In order for conception to occur, there has to be an egg (or ova) present for the sperm to fertilize, where the 'average' woman will ovulate around day 14 (from the first day of the last menstrual period).
Of course, not every woman is average. Because the human ova is viable for a short period (~24 hours), knowing the right 'window' of time is helpful if you wish to become pregnant. The calendar method can (and often is) used in conjunction with basal body temperature measurements and the examination of mucus, and is based upon statistical analysis studies. Some calendars will show a fertility window for the next 3 months, allowing for more 'planning' of bedroom fun. (Vacation, honeymoon, etc)
I'll be honest, it's much easier for me to plunk down my information on a calendar, hit "ENTER" and get a nifty calendar in front of me for the next 3 months, than to pull out my desk calendar, find the first day of my last menstrual period, then count forward to when my next should arrive, then backwards again 14 days, then back another 4 days, etc....and to do that for the next three months? Call me lazy, I don't mind.
Common sense (and logic) says that if you want to get pregnant, you need to have sex. However, work, school, kids, and life in general can sometimes distract you - and having a calendar can give that extra 'nudge' in the right direction. (wink wink, say no more).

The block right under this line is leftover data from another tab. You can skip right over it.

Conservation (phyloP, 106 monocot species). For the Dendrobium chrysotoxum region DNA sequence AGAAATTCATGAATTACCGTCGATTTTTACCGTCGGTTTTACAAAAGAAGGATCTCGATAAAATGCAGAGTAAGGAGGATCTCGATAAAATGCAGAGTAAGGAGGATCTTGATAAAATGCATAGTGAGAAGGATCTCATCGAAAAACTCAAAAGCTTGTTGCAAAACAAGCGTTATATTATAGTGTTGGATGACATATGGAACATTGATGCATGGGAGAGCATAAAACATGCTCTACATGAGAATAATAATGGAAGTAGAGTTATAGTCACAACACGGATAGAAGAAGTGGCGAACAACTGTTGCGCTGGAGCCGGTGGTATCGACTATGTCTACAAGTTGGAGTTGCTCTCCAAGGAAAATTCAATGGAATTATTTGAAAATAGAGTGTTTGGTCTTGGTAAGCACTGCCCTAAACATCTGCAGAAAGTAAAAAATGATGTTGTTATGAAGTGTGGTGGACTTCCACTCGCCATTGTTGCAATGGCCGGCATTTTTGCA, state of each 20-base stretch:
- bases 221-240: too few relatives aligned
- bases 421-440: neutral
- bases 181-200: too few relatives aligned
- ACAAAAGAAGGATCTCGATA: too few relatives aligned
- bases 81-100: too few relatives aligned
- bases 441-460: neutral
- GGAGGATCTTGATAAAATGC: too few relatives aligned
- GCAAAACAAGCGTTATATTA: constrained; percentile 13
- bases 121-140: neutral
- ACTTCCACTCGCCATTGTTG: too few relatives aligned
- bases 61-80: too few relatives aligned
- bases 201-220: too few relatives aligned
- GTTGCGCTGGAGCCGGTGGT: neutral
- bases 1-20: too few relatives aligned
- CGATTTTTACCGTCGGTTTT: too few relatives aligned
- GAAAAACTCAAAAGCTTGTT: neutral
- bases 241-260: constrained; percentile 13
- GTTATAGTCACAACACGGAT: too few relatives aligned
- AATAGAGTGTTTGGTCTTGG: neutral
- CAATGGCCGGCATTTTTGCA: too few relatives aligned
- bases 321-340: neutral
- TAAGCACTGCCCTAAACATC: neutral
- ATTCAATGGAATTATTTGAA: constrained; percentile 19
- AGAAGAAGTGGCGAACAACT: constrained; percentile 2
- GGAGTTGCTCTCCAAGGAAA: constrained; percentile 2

Is using the calendar the best option? No, charting BBT and purchasing an ovulation test are much more precise; however they aren't free - while an online calendar is. There are also women who aren't thrilled about taking and charting their temperature daily.
There are also women who utilize it for avoiding pregnancy - given the short lifespan of the ova, they know which days to avoid unprotected sex - this was called the rhythm method Current natural family planning methods utilize a similar approach, which avoids intercourse during the most fertile phase.
ETA: An overview of high vs low tech contraception